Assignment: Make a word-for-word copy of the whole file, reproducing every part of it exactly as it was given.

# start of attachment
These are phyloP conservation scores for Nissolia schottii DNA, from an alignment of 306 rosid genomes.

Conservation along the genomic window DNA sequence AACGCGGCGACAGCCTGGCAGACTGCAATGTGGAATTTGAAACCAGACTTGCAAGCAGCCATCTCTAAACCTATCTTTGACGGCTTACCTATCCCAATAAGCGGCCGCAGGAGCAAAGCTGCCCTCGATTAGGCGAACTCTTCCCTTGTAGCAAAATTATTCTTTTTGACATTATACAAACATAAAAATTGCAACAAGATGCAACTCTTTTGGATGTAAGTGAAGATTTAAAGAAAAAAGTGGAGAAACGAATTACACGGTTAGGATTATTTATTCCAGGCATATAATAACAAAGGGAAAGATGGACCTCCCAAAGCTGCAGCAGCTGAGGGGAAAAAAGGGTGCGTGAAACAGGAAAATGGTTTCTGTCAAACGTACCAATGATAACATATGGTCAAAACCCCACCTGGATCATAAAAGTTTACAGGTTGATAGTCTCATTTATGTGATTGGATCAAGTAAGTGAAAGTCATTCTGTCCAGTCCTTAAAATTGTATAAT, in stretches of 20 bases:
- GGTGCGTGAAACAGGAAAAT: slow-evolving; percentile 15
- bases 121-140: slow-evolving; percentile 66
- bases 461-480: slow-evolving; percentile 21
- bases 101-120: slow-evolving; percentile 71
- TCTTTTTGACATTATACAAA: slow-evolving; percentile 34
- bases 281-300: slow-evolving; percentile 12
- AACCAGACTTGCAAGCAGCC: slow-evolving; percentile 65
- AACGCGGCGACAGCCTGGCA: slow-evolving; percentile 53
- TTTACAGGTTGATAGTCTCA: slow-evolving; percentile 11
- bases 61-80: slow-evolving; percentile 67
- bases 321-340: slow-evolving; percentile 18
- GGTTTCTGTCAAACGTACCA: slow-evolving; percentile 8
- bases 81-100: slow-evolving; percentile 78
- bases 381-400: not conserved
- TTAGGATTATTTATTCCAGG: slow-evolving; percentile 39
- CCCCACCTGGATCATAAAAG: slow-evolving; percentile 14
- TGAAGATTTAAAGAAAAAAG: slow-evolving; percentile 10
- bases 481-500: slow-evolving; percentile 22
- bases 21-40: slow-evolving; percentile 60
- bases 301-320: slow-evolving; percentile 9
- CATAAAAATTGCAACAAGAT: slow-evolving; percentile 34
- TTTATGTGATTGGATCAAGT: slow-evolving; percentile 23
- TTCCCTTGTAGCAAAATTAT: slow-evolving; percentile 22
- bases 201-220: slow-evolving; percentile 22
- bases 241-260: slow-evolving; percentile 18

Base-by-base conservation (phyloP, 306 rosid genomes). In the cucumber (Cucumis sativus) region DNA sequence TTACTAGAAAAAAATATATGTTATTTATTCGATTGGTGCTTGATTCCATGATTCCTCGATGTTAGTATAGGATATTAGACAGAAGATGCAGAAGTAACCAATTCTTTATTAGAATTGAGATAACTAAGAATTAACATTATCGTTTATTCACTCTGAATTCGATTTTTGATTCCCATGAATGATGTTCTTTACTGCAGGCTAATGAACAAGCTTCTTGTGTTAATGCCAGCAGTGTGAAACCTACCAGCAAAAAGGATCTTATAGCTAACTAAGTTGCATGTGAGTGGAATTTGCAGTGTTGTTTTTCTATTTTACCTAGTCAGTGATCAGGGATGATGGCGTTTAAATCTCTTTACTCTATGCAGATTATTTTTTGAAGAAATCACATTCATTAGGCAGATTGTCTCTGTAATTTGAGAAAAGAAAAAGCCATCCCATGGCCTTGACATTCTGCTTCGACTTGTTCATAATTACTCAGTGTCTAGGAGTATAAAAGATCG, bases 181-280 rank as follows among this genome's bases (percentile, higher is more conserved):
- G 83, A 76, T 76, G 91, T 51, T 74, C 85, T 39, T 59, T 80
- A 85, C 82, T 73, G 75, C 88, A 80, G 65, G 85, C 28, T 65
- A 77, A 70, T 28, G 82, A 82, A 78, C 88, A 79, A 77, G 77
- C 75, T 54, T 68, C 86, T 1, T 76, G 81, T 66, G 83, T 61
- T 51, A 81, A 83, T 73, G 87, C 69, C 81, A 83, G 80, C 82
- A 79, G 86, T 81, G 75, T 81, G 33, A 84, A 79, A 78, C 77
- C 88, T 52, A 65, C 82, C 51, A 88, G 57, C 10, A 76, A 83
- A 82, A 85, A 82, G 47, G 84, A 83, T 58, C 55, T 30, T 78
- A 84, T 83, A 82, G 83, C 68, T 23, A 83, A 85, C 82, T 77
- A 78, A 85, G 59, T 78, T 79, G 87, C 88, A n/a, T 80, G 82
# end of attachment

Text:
These are phyloP conservation scores for Nissolia schottii DNA, from an alignment of 306 rosid genomes.

Conservation along the genomic window DNA sequence AACGCGGCGACAGCCTGGCAGACTGCAATGTGGAATTTGAAACCAGACTTGCAAGCAGCCATCTCTAAACCTATCTTTGACGGCTTACCTATCCCAATAAGCGGCCGCAGGAGCAAAGCTGCCCTCGATTAGGCGAACTCTTCCCTTGTAGCAAAATTATTCTTTTTGACATTATACAAACATAAAAATTGCAACAAGATGCAACTCTTTTGGATGTAAGTGAAGATTTAAAGAAAAAAGTGGAGAAACGAATTACACGGTTAGGATTATTTATTCCAGGCATATAATAACAAAGGGAAAGATGGACCTCCCAAAGCTGCAGCAGCTGAGGGGAAAAAAGGGTGCGTGAAACAGGAAAATGGTTTCTGTCAAACGTACCAATGATAACATATGGTCAAAACCCCACCTGGATCATAAAAGTTTACAGGTTGATAGTCTCATTTATGTGATTGGATCAAGTAAGTGAAAGTCATTCTGTCCAGTCCTTAAAATTGTATAAT, in stretches of 20 bases:
- GGTGCGTGAAACAGGAAAAT: slow-evolving; percentile 15
- bases 121-140: slow-evolving; percentile 66
- bases 461-480: slow-evolving; percentile 21
- bases 101-120: slow-evolving; percentile 71
- TCTTTTTGACATTATACAAA: slow-evolving; percentile 34
- bases 281-300: slow-evolving; percentile 12
- AACCAGACTTGCAAGCAGCC: slow-evolving; percentile 65
- AACGCGGCGACAGCCTGGCA: slow-evolving; percentile 53
- TTTACAGGTTGATAGTCTCA: slow-evolving; percentile 11
- bases 61-80: slow-evolving; percentile 67
- bases 321-340: slow-evolving; percentile 18
- GGTTTCTGTCAAACGTACCA: slow-evolving; percentile 8
- bases 81-100: slow-evolving; percentile 78
- bases 381-400: not conserved
- TTAGGATTATTTATTCCAGG: slow-evolving; percentile 39
- CCCCACCTGGATCATAAAAG: slow-evolving; percentile 14
- TGAAGATTTAAAGAAAAAAG: slow-evolving; percentile 10
- bases 481-500: slow-evolving; percentile 22
- bases 21-40: slow-evolving; percentile 60
- bases 301-320: slow-evolving; percentile 9
- CATAAAAATTGCAACAAGAT: slow-evolving; percentile 34
- TTTATGTGATTGGATCAAGT: slow-evolving; percentile 23
- TTCCCTTGTAGCAAAATTAT: slow-evolving; percentile 22
- bases 201-220: slow-evolving; percentile 22
- bases 241-260: slow-evolving; percentile 18

Base-by-base conservation (phyloP, 306 rosid genomes). In the cucumber (Cucumis sativus) region DNA sequence TTACTAGAAAAAAATATATGTTATTTATTCGATTGGTGCTTGATTCCATGATTCCTCGATGTTAGTATAGGATATTAGACAGAAGATGCAGAAGTAACCAATTCTTTATTAGAATTGAGATAACTAAGAATTAACATTATCGTTTATTCACTCTGAATTCGATTTTTGATTCCCATGAATGATGTTCTTTACTGCAGGCTAATGAACAAGCTTCTTGTGTTAATGCCAGCAGTGTGAAACCTACCAGCAAAAAGGATCTTATAGCTAACTAAGTTGCATGTGAGTGGAATTTGCAGTGTTGTTTTTCTATTTTACCTAGTCAGTGATCAGGGATGATGGCGTTTAAATCTCTTTACTCTATGCAGATTATTTTTTGAAGAAATCACATTCATTAGGCAGATTGTCTCTGTAATTTGAGAAAAGAAAAAGCCATCCCATGGCCTTGACATTCTGCTTCGACTTGTTCATAATTACTCAGTGTCTAGGAGTATAAAAGATCG, bases 181-280 rank as follows among this genome's bases (percentile, higher is more conserved):
- G 83, A 76, T 76, G 91, T 51, T 74, C 85, T 39, T 59, T 80
- A 85, C 82, T 73, G 75, C 88, A 80, G 65, G 85, C 28, T 65
- A 77, A 70, T 28, G 82, A 82, A 78, C 88, A 79, A 77, G 77
- C 75, T 54, T 68, C 86, T 1, T 76, G 81, T 66, G 83, T 61
- T 51, A 81, A 83, T 73, G 87, C 69, C 81, A 83, G 80, C 82
- A 79, G 86, T 81, G 75, T 81, G 33, A 84, A 79, A 78, C 77
- C 88, T 52, A 65, C 82, C 51, A 88, G 57, C 10, A 76, A 83
- A 82, A 85, A 82, G 47, G 84, A 83, T 58, C 55, T 30, T 78
- A 84, T 83, A 82, G 83, C 68, T 23, A 83, A 85, C 82, T 77
- A 78, A 85, G 59, T 78, T 79, G 87, C 88, A n/a, T 80, G 82